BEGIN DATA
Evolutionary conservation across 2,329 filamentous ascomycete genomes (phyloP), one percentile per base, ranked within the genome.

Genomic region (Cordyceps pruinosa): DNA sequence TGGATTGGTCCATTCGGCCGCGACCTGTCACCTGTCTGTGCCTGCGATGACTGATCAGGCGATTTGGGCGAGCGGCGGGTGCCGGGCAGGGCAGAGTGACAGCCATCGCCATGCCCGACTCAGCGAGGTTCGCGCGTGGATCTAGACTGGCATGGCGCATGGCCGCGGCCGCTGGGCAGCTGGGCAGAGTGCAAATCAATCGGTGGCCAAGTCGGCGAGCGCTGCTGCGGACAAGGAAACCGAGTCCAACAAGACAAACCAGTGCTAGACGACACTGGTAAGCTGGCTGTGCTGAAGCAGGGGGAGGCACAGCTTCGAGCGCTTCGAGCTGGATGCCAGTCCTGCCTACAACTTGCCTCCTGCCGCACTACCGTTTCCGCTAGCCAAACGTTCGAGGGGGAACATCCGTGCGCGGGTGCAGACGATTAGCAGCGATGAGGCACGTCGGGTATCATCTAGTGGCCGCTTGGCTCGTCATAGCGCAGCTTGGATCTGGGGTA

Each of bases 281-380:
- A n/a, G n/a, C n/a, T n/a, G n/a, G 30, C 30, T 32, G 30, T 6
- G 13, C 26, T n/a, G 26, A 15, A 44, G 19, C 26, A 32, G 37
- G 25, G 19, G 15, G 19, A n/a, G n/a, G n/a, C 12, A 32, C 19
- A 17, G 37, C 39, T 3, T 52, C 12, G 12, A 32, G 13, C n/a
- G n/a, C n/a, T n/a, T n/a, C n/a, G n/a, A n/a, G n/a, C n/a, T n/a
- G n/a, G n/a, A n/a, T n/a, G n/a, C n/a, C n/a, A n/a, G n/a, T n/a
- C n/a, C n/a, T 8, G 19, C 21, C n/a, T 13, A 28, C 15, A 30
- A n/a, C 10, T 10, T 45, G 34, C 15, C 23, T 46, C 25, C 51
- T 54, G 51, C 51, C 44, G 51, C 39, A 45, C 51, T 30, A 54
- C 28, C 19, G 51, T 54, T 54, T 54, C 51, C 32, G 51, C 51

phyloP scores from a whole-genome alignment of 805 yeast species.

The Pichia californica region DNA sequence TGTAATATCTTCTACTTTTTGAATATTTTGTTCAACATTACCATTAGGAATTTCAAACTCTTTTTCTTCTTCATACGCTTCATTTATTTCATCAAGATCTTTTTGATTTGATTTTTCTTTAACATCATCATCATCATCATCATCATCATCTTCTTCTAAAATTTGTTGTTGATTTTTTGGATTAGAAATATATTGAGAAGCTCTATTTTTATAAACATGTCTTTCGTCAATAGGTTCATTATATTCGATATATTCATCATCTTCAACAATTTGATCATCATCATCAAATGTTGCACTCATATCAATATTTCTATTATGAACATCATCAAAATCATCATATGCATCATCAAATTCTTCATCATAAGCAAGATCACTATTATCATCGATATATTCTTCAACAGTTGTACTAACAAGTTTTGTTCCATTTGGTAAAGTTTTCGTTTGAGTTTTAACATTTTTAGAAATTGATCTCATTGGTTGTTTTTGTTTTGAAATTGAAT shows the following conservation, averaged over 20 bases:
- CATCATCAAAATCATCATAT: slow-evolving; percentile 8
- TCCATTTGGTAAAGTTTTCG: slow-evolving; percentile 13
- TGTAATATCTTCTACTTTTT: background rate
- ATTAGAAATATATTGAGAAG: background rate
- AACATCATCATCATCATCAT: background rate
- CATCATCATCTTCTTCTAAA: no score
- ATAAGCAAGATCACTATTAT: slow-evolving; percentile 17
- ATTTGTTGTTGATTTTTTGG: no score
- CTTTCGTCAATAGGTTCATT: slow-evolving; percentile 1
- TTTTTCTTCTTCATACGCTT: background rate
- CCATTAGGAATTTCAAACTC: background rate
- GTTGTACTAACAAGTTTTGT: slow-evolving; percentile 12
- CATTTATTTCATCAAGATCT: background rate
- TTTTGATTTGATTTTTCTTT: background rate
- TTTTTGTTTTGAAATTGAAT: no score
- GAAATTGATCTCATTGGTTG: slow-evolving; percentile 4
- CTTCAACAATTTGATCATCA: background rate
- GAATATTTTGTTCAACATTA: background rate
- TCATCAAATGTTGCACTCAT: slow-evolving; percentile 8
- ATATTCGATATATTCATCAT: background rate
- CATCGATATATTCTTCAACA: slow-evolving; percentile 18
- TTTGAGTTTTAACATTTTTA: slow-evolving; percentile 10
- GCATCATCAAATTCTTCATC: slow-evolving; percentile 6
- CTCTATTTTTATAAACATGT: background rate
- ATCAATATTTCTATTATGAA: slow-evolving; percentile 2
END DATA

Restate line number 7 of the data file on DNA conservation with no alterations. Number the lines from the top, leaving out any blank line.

- A 17, G 37, C 39, T 3, T 52, C 12, G 12, A 32, G 13, C n/a